Portrait de la jeune fille en feu (2019) ★★★★★

“See, the cruel Fates recall me,

and sleep hides my swimming eyes,

Farewell, now: I am taken,

wrapped round by vast night,

stretching out to you, alas,

hands no longer yours.”

Virgil Georgics (Bk IV, 453-527, ‘Orpheus and Eurydice’)
Translated by A. S. Kline
„Portrait of Mrs. Claude Leigh and Miss Virginia Leigh” Philip Alexius de Laszlo, 1933

The language of painting becomes an intimate cipher, allowing Marianne and Héloïse to surpass time and space, commemorating their love in the form of art. The first portrait Marianne painted was closely following the rules and conventions, creating a one-sided image; ultimately, it had to be destroyed. The second one, however, turned into an equitable collaboration, a heartfelt dialogue, which revived the real Héloïse, as Marianne gradually fathomed her out, scrupulously uncovering her lover’s intricate mask with an attentive, compassionate gaze. The final portrait – the work of another artist – contained the elements of both versions. While its composition mirrored thousands of similar works, radiating the nurturing motherly grace, a single element has managed to metamorphose it into a reassuring love letter addressed to Marianne.

„Orpheus and Eurydice” Edward Poynter, 1862 

The farewell scene, distressingly reminiscent of the aforementioned myth, Orpheus and Eurydice, has possibly derived its inspiration from Sarah Ruhl‘s play, told from the main heroine’s point of view. It was, after all, Eurydice who decided to let go. She chose to be a distant memory, letting the fire of her devotion to keep her warm in the numbing abode of Hades. Likewise, by saying “turn around” Héloïse has confessed her feelings to Marianne. Therefore, this irrevocable loss, instead of denouncing love, has once again proved its immortality.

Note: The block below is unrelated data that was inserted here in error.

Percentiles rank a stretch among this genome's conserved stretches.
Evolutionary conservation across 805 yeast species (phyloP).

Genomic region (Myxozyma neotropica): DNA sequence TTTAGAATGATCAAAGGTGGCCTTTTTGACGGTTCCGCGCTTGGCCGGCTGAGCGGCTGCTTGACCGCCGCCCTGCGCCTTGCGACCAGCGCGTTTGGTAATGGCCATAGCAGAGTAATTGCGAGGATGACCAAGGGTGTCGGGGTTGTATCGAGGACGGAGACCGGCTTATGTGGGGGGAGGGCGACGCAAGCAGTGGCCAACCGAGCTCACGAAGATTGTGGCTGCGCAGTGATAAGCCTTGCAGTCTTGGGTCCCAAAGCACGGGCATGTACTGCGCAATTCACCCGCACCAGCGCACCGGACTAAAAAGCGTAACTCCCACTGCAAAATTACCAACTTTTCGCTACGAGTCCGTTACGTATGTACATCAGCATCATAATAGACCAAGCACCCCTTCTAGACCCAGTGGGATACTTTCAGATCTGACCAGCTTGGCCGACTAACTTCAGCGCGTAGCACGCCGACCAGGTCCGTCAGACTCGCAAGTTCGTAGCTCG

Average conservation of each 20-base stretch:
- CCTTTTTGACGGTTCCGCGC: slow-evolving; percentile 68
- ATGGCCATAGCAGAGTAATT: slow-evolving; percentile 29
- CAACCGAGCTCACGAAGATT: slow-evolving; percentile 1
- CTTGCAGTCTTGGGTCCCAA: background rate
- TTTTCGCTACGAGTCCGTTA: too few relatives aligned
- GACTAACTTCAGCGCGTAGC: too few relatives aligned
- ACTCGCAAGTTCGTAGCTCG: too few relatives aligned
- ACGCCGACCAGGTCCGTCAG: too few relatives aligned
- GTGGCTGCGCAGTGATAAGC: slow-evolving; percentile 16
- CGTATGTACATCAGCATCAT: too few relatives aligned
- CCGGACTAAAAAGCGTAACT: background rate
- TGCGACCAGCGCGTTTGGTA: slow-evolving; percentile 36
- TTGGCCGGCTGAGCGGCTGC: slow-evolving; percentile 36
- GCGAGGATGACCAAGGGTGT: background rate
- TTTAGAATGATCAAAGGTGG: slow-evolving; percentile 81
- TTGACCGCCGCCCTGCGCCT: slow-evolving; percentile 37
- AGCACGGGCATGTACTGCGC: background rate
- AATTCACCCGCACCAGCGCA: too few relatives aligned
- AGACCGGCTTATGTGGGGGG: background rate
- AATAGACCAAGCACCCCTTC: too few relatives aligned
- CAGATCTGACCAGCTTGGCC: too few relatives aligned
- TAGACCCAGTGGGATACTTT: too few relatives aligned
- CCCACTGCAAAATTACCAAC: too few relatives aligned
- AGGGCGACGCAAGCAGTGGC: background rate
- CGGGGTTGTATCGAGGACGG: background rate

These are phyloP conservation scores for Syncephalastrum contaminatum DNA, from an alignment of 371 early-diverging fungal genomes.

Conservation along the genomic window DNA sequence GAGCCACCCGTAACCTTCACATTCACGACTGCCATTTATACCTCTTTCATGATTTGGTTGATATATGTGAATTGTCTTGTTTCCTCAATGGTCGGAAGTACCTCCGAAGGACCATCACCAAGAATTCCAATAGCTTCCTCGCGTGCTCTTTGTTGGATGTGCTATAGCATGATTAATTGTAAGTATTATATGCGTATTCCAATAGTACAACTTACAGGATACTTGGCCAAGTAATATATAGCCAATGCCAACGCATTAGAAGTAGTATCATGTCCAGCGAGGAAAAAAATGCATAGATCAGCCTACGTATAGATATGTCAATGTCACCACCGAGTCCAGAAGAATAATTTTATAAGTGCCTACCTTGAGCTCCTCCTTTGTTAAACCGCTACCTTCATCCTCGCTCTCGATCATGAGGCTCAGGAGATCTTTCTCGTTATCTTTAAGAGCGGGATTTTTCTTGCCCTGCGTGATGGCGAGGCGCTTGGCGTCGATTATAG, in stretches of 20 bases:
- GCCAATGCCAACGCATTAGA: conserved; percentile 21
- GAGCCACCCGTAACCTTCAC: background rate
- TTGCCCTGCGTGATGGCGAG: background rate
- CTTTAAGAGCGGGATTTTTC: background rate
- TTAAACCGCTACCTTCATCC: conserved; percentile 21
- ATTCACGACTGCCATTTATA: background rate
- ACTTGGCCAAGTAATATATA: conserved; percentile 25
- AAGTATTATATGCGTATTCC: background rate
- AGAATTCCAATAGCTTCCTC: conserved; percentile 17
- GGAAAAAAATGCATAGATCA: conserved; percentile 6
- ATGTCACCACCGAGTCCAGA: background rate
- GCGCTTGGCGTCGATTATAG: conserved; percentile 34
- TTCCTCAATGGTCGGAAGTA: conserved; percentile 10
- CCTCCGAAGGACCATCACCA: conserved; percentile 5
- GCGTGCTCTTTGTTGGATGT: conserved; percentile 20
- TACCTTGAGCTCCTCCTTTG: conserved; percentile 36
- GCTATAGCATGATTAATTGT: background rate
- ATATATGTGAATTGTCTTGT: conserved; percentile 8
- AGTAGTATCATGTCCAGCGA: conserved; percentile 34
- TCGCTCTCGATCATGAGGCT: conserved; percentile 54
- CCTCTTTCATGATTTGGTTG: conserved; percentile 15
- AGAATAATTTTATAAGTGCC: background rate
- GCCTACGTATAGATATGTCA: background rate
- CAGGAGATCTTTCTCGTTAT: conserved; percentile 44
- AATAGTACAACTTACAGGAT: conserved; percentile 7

„Orphée et Eurydice” Eduard Kasparides, 1896

It would be beyond one’s reach to unravel every single layer of riddles hidden in the depths of this cinematic canvas, as one stroke of paint indelibly covers another. This endless conundrum, after all, comprises the magnetism of art. Some feelings are deep and take time to be comprehended in their entirety. After all, if not for the preceding panoramic silence, the brilliance of the endmost Vivaldi concerto would not have the equivalently transcendent effect on the listener’s soul. It is the acute, impeccable contrast, the elaborate chiaroscuro, that turns the Portrait of a Lady on Fire into an all-encompassing, beautifully haunting experience, which will capture your heart forever.

Ne regrettez pas, souvenez-vous.

10 thoughts on “Portrait de la jeune fille en feu (2019) ★★★★★

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